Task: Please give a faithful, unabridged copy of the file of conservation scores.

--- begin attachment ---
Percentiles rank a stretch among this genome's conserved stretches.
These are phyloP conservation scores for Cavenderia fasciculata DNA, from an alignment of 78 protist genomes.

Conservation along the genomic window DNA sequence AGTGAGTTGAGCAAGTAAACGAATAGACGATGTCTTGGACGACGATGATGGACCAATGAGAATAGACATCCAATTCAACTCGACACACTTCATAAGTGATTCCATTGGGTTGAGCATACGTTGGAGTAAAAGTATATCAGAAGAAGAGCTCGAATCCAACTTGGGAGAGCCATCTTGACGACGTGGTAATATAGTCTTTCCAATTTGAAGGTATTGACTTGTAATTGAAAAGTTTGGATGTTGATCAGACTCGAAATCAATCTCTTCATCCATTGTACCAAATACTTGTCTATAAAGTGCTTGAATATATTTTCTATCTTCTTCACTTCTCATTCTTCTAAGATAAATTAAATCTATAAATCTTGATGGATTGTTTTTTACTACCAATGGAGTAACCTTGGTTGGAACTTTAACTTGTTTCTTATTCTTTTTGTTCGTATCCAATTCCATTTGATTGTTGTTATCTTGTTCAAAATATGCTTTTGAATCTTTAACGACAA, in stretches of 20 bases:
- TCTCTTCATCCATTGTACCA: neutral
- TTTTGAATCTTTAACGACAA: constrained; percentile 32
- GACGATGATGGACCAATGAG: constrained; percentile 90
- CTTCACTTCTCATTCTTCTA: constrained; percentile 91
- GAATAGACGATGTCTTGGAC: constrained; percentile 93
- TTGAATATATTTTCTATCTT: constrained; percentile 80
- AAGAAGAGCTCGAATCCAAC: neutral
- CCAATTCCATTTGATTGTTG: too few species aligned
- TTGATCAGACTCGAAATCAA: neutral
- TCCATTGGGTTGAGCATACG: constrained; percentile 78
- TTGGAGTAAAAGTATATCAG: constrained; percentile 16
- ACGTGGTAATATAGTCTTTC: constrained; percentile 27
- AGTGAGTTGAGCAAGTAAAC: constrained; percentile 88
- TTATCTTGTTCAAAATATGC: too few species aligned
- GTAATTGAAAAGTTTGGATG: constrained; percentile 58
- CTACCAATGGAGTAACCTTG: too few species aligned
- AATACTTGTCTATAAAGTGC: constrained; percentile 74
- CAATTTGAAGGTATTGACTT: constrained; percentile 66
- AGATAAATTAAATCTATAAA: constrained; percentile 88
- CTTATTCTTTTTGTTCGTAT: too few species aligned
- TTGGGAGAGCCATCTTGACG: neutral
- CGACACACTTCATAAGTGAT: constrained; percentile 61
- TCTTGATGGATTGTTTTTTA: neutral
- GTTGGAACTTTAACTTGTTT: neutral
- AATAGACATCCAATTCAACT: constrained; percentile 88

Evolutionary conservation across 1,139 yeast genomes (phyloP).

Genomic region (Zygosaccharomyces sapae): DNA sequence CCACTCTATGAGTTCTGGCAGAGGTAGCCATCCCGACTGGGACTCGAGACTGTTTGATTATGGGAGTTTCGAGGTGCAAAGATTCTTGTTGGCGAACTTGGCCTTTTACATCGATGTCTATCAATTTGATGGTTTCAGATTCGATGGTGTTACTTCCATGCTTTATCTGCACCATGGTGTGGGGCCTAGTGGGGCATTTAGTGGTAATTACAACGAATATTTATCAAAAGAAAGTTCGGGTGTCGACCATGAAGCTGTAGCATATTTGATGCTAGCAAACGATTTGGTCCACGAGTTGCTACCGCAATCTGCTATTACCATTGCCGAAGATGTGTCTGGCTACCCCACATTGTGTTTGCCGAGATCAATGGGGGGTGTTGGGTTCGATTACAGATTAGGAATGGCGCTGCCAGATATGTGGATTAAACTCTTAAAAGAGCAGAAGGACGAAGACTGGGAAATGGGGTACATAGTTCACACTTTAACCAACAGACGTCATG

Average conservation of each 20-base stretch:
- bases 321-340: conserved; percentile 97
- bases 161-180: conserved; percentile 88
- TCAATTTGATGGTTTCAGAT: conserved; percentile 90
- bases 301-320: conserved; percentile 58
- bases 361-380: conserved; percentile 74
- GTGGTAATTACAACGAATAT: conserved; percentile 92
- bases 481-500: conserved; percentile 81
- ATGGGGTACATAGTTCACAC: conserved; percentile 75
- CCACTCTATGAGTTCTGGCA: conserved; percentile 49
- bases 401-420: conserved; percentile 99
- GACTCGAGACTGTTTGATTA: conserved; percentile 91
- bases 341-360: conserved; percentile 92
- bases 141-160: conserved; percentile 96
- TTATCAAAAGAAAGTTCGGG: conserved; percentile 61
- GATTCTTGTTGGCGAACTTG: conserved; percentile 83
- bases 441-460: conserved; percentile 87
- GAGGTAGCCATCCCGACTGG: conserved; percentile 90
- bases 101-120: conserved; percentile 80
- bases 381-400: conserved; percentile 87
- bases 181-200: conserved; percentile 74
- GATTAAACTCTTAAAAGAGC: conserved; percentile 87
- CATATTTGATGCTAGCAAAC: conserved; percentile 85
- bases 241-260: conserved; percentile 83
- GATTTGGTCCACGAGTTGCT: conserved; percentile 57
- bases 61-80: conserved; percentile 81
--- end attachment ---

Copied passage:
Percentiles rank a stretch among this genome's conserved stretches.
These are phyloP conservation scores for Cavenderia fasciculata DNA, from an alignment of 78 protist genomes.

Conservation along the genomic window DNA sequence AGTGAGTTGAGCAAGTAAACGAATAGACGATGTCTTGGACGACGATGATGGACCAATGAGAATAGACATCCAATTCAACTCGACACACTTCATAAGTGATTCCATTGGGTTGAGCATACGTTGGAGTAAAAGTATATCAGAAGAAGAGCTCGAATCCAACTTGGGAGAGCCATCTTGACGACGTGGTAATATAGTCTTTCCAATTTGAAGGTATTGACTTGTAATTGAAAAGTTTGGATGTTGATCAGACTCGAAATCAATCTCTTCATCCATTGTACCAAATACTTGTCTATAAAGTGCTTGAATATATTTTCTATCTTCTTCACTTCTCATTCTTCTAAGATAAATTAAATCTATAAATCTTGATGGATTGTTTTTTACTACCAATGGAGTAACCTTGGTTGGAACTTTAACTTGTTTCTTATTCTTTTTGTTCGTATCCAATTCCATTTGATTGTTGTTATCTTGTTCAAAATATGCTTTTGAATCTTTAACGACAA, in stretches of 20 bases:
- TCTCTTCATCCATTGTACCA: neutral
- TTTTGAATCTTTAACGACAA: constrained; percentile 32
- GACGATGATGGACCAATGAG: constrained; percentile 90
- CTTCACTTCTCATTCTTCTA: constrained; percentile 91
- GAATAGACGATGTCTTGGAC: constrained; percentile 93
- TTGAATATATTTTCTATCTT: constrained; percentile 80
- AAGAAGAGCTCGAATCCAAC: neutral
- CCAATTCCATTTGATTGTTG: too few species aligned
- TTGATCAGACTCGAAATCAA: neutral
- TCCATTGGGTTGAGCATACG: constrained; percentile 78
- TTGGAGTAAAAGTATATCAG: constrained; percentile 16
- ACGTGGTAATATAGTCTTTC: constrained; percentile 27
- AGTGAGTTGAGCAAGTAAAC: constrained; percentile 88
- TTATCTTGTTCAAAATATGC: too few species aligned
- GTAATTGAAAAGTTTGGATG: constrained; percentile 58
- CTACCAATGGAGTAACCTTG: too few species aligned
- AATACTTGTCTATAAAGTGC: constrained; percentile 74
- CAATTTGAAGGTATTGACTT: constrained; percentile 66
- AGATAAATTAAATCTATAAA: constrained; percentile 88
- CTTATTCTTTTTGTTCGTAT: too few species aligned
- TTGGGAGAGCCATCTTGACG: neutral
- CGACACACTTCATAAGTGAT: constrained; percentile 61
- TCTTGATGGATTGTTTTTTA: neutral
- GTTGGAACTTTAACTTGTTT: neutral
- AATAGACATCCAATTCAACT: constrained; percentile 88

Evolutionary conservation across 1,139 yeast genomes (phyloP).

Genomic region (Zygosaccharomyces sapae): DNA sequence CCACTCTATGAGTTCTGGCAGAGGTAGCCATCCCGACTGGGACTCGAGACTGTTTGATTATGGGAGTTTCGAGGTGCAAAGATTCTTGTTGGCGAACTTGGCCTTTTACATCGATGTCTATCAATTTGATGGTTTCAGATTCGATGGTGTTACTTCCATGCTTTATCTGCACCATGGTGTGGGGCCTAGTGGGGCATTTAGTGGTAATTACAACGAATATTTATCAAAAGAAAGTTCGGGTGTCGACCATGAAGCTGTAGCATATTTGATGCTAGCAAACGATTTGGTCCACGAGTTGCTACCGCAATCTGCTATTACCATTGCCGAAGATGTGTCTGGCTACCCCACATTGTGTTTGCCGAGATCAATGGGGGGTGTTGGGTTCGATTACAGATTAGGAATGGCGCTGCCAGATATGTGGATTAAACTCTTAAAAGAGCAGAAGGACGAAGACTGGGAAATGGGGTACATAGTTCACACTTTAACCAACAGACGTCATG

Average conservation of each 20-base stretch:
- bases 321-340: conserved; percentile 97
- bases 161-180: conserved; percentile 88
- TCAATTTGATGGTTTCAGAT: conserved; percentile 90
- bases 301-320: conserved; percentile 58
- bases 361-380: conserved; percentile 74
- GTGGTAATTACAACGAATAT: conserved; percentile 92
- bases 481-500: conserved; percentile 81
- ATGGGGTACATAGTTCACAC: conserved; percentile 75
- CCACTCTATGAGTTCTGGCA: conserved; percentile 49
- bases 401-420: conserved; percentile 99
- GACTCGAGACTGTTTGATTA: conserved; percentile 91
- bases 341-360: conserved; percentile 92
- bases 141-160: conserved; percentile 96
- TTATCAAAAGAAAGTTCGGG: conserved; percentile 61
- GATTCTTGTTGGCGAACTTG: conserved; percentile 83
- bases 441-460: conserved; percentile 87
- GAGGTAGCCATCCCGACTGG: conserved; percentile 90
- bases 101-120: conserved; percentile 80
- bases 381-400: conserved; percentile 87
- bases 181-200: conserved; percentile 74
- GATTAAACTCTTAAAAGAGC: conserved; percentile 87
- CATATTTGATGCTAGCAAAC: conserved; percentile 85
- bases 241-260: conserved; percentile 83
- GATTTGGTCCACGAGTTGCT: conserved; percentile 57
- bases 61-80: conserved; percentile 81